Ontario’s new premier has taken a step in his plan to dismantle the province’s cap-and-trade system, a move some observers say leaves businesses involved in the program grappling with uncertainty.
In a statement released on Tuesday, Doug Ford said he has revoked the regulation that outlines the carbon pricing system and his government will officially begin winding down all green programs funded through it this week.
Mr. Ford said the province will nonetheless honour contracts and orders that have already been signed for projects funded by cap and trade, such as energy efficient insulation and window retrofits.
Some rebates for energy-efficient renovations that were financed through cap-and-trade revenues – such as the GreenON rebate program – were already being phased out before Mr. Ford officially took office last week.
The premier said the government will decide on a case-by-case basis whether some initiatives previously funded by the program will be paid for using tax base revenue. Those decisions will take into account his overall plan for the province and the results of an upcoming value-for-money audit of government spending, he said.
The Progressive Conservative leader, who was officially sworn in as premier on Friday, had promised that cancelling cap and trade would be his first order of business.
In order to scrap the program, the premier must first amend or rescind the legislation that governs it, said Keith Brooks, program director for the advocacy group Environmental Defence. That law sets climate change targets and earmarks cap-and-trade revenues for green initiatives, among other things, he said.
The government also has to formally notify its partners in the Western Climate Initiative that it is withdrawing from the cap-and-trade system, Mr. Brooks said. The agreement signed by the province said the government would endeavour to give a year’s notice before pulling out, but it’s unclear whether Ford plans to do so, he said.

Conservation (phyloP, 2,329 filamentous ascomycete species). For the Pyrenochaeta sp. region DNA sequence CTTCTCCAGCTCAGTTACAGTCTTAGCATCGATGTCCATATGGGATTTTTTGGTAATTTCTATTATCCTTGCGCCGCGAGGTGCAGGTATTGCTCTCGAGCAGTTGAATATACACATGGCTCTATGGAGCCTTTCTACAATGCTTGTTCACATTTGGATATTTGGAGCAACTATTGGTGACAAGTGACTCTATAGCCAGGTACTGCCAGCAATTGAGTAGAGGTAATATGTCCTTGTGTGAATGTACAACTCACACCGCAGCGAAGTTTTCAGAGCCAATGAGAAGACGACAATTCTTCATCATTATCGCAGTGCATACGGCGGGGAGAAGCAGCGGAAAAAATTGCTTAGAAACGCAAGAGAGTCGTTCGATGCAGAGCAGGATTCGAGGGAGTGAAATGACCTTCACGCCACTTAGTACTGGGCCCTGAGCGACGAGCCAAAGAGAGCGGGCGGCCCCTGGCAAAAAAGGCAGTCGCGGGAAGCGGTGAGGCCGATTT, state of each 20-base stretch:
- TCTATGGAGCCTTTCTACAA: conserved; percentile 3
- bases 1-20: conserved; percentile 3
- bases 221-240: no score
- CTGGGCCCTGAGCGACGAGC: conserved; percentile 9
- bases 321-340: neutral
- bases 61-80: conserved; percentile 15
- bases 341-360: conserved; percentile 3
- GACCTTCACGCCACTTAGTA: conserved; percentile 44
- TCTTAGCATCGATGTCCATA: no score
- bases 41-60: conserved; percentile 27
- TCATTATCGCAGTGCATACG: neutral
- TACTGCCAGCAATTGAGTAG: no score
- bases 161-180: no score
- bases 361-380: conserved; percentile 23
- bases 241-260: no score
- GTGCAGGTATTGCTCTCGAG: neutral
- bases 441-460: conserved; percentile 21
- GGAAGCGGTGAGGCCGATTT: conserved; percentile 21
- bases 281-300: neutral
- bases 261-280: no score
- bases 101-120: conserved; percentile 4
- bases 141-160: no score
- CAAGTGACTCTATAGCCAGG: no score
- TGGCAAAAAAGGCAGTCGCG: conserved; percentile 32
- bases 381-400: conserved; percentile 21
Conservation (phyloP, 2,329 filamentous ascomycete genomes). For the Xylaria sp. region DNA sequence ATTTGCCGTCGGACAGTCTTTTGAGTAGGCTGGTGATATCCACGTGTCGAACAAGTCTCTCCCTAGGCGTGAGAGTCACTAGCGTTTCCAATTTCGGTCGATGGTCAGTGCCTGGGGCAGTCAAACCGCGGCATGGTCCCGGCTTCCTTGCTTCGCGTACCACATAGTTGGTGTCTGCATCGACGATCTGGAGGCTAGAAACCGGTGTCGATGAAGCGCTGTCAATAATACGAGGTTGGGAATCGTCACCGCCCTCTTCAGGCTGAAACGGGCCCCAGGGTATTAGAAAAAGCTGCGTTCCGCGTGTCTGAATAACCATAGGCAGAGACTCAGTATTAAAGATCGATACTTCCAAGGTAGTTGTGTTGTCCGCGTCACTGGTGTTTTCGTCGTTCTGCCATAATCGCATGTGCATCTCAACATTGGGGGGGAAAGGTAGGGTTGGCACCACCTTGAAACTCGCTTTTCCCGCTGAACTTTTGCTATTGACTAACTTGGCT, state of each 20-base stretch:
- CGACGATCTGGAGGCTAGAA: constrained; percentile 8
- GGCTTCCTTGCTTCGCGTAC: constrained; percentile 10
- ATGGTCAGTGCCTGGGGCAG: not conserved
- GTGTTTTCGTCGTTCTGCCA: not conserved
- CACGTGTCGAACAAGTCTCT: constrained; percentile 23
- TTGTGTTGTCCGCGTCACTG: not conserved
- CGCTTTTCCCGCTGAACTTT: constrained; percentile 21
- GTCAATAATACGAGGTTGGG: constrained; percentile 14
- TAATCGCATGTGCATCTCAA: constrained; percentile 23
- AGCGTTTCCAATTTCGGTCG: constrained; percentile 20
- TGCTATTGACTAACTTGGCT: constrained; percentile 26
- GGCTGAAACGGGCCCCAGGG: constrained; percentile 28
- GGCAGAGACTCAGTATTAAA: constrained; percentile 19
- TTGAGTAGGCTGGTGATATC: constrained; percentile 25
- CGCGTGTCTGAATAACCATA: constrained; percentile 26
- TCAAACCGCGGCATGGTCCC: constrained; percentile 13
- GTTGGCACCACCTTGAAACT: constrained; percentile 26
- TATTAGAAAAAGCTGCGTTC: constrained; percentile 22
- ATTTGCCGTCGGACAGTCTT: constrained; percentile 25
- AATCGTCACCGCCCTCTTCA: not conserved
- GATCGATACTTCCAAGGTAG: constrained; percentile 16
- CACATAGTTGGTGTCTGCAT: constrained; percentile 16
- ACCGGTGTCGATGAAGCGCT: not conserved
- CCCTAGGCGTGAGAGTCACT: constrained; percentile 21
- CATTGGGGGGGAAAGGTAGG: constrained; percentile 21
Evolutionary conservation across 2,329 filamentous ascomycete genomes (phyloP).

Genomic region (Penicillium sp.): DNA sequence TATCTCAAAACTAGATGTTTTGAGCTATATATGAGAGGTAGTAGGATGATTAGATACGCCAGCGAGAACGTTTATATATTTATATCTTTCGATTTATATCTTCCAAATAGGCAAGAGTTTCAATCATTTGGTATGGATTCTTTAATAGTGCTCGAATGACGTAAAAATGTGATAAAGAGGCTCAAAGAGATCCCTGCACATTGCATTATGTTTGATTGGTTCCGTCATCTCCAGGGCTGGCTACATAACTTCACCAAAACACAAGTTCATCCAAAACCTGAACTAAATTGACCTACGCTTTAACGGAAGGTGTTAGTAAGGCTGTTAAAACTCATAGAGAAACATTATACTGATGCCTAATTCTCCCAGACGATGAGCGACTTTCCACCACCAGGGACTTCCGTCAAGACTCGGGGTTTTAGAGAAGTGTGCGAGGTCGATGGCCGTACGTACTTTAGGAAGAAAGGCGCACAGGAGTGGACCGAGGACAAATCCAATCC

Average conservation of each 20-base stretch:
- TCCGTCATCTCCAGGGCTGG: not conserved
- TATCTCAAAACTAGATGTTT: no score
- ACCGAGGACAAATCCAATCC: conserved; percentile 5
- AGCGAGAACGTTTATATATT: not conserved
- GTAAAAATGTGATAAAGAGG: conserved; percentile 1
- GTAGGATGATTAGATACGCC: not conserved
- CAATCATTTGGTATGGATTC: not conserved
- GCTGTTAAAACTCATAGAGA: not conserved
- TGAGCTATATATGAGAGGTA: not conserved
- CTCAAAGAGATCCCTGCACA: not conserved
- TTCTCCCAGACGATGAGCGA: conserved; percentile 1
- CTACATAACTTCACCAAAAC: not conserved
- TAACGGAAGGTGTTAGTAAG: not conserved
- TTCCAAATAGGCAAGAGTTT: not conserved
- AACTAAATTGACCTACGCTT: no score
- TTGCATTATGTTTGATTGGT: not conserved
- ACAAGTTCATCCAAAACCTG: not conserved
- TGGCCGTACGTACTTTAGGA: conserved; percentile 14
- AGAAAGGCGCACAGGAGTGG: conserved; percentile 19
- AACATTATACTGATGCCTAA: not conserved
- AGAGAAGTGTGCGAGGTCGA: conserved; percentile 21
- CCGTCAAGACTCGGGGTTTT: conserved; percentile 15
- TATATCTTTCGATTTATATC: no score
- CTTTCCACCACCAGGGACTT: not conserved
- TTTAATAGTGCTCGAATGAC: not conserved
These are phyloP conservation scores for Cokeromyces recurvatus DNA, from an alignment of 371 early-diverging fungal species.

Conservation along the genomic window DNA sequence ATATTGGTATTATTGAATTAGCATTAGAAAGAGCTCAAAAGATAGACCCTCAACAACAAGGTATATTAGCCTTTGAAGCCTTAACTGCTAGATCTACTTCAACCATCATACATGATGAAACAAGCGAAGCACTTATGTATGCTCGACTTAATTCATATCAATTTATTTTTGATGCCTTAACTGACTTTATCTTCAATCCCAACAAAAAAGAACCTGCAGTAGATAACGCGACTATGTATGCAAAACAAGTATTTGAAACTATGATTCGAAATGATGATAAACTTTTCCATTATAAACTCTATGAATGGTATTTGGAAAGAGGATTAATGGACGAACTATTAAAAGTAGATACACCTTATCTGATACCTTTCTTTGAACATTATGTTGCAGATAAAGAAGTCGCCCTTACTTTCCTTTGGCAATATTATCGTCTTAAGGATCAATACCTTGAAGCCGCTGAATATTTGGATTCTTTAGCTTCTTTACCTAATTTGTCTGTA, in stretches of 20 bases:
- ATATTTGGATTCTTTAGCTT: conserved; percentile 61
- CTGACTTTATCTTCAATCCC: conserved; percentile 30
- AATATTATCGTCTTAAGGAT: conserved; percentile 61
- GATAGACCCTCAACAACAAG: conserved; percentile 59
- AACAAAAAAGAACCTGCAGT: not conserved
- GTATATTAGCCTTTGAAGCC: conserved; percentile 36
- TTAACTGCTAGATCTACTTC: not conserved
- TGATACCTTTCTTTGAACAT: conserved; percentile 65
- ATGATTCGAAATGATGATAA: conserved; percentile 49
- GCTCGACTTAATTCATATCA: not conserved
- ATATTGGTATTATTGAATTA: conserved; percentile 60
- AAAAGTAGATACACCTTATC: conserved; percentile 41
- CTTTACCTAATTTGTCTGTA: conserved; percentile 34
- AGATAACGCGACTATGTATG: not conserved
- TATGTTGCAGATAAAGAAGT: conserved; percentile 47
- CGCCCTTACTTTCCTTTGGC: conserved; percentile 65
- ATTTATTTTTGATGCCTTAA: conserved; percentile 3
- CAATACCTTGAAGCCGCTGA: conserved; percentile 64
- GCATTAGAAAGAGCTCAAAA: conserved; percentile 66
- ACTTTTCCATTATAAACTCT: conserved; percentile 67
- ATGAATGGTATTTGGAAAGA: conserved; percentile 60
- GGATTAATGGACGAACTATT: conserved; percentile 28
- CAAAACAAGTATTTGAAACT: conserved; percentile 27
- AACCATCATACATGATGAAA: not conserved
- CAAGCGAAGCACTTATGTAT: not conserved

“We know that the premier … promised to get rid of cap and trade and we understand he’s moving quickly to fulfil that promise, but I think that there’s some problems here because there’s some questions that haven’t been answered,” he said.
Ontario companies have bought close to $3-billion in permits under the cap-and-trade system and need to know whether they will be compensated for those permits, Mr. Brooks said, noting some have suggested the province should offer a full refund.
More details are also needed on how the green initiatives funded by cap and trade will be closed so that both consumers and businesses involved in delivering those services can make decisions and plans, he said.
“I think that there’s a lot of businesses, quite frankly, that still have a lot of questions, I’m sure, about how this is all going to proceed,” he said.
“People need the details on exactly when this is going to be wound down and if there are any programs that are going to persist, we also need to know what those are, because otherwise the manufacturers are going maybe on a roller-coaster ride,” he said.
The NDP and the Green Party have said Mr. Ford’s rush to pull out of the cap-and-trade system could stick taxpayers with the tab for billions in legal fees, penalties and other costs.
Mr. Ford’s office did not immediately respond to a request for comment on Tuesday, but the premier said in the statement that he believes scrapping cap and trade will put money back in Ontarians’ pockets.
“I promised that the party with taxpayers’ dollars was over and that this would include scrapping the cap-and-trade carbon tax slush fund. Today we are keeping that promise,” he said.
The government’s website does not list contact information for the newly appointed minister of the environment or any other cabinet members. A spokesman for Mr. Ford said the ministers’ offices are not currently staffed and requests for comment should go to the premier’s office.